Since the first automobiles hit the road over a century ago, cars have left a lasting imprint on the design of our built environment. For both better and worse, they have fundamentally reshaped the ways in which we live, work, and enjoy ourselves. Cars have altered our ideas about mobility, connecting us across great distances at ever greater speeds. Automania takes an in-depth look at an object that has inspired countless examples of innovation, social transformation, and critical debate among designers and artists working in varied media.
This exhibition addresses the conflicted feelings—compulsion, fixation, desire, and rage—that developed in response to cars and car culture in the 20th century. Examining automobiles as both modern industrial products and style icons, it also explores their adverse impact on roads and streets, public health, and the planet’s ecosystems.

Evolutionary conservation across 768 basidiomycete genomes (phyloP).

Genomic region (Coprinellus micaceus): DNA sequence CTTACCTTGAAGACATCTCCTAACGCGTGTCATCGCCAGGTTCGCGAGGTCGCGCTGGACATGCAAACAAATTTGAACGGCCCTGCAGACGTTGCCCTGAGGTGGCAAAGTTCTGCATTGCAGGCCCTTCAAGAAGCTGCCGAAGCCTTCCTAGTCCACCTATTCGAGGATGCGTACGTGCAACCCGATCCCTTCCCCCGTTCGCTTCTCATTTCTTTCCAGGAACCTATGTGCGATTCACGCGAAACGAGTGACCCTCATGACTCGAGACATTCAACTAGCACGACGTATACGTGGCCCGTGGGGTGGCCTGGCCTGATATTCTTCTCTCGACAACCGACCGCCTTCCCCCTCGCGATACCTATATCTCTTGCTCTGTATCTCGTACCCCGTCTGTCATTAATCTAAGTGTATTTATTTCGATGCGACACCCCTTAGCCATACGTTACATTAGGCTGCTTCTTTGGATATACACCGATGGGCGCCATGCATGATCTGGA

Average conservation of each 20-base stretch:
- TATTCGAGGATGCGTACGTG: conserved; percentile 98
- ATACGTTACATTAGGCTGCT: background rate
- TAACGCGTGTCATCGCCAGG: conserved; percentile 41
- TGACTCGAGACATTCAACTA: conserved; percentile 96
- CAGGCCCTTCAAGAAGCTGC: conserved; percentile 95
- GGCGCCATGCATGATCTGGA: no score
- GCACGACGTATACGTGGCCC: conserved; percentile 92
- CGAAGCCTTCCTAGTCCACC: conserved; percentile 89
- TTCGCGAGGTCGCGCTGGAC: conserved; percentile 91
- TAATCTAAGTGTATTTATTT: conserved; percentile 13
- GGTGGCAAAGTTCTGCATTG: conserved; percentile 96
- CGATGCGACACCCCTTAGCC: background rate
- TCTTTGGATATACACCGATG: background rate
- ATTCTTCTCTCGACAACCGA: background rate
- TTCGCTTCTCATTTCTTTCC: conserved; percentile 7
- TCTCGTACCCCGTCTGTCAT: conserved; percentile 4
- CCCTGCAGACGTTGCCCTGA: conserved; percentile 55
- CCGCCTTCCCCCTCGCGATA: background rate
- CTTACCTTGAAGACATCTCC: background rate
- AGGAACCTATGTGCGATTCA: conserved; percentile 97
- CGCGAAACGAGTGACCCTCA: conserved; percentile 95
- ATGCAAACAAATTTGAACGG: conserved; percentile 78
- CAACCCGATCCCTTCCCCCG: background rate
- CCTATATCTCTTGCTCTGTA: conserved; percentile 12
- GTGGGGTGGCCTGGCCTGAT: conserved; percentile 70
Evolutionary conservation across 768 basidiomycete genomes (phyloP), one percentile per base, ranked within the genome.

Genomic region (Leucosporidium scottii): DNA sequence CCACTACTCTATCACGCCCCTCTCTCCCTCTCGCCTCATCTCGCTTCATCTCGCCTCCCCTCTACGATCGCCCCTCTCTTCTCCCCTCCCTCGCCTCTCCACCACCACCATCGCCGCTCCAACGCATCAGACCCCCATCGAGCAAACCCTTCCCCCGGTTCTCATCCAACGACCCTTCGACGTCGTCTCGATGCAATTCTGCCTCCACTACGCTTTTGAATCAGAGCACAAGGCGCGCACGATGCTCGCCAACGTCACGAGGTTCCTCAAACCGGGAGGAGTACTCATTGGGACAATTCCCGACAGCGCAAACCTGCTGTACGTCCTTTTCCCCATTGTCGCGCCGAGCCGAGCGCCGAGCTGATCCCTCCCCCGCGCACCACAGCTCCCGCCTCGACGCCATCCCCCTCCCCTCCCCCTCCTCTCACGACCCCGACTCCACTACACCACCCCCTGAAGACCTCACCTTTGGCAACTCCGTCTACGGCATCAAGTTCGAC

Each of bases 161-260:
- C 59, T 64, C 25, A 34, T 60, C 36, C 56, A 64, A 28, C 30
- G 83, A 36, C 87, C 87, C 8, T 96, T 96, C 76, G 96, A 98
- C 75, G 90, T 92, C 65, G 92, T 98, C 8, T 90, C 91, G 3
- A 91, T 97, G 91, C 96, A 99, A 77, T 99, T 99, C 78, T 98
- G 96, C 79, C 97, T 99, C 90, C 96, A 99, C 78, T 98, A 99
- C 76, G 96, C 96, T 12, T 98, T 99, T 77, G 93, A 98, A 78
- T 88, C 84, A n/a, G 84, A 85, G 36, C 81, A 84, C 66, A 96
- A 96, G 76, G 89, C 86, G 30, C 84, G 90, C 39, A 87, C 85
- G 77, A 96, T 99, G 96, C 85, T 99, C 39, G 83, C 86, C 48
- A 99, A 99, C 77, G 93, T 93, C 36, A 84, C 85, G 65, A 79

Automania brings together cars and car parts, architectural models, films, photographs, posters, paintings, and sculptures, ranging from Lily Reich’s 1930s designs for a tubular steel car seat to Andy Warhol’s Orange Car Crash Fourteen Times. In the Museum’s Sculpture Garden, five cars, including a recently acquired Citroën DS 23 sedan, will invite visitors to take an up-close view of the machines that architect Le Corbusier compared to ancient Greek temples and critic Roland Barthes likened to “the great Gothic cathedrals…the supreme creation of an era.”
A film program in the Debra and Leon Black Family Film Center will accompany the presentation of Automania.
Organized by Juliet Kinchin, Curator, Paul Galloway, Collection Specialist, and Andrew Gardner, Curatorial Assistant, Department of Architecture and Design.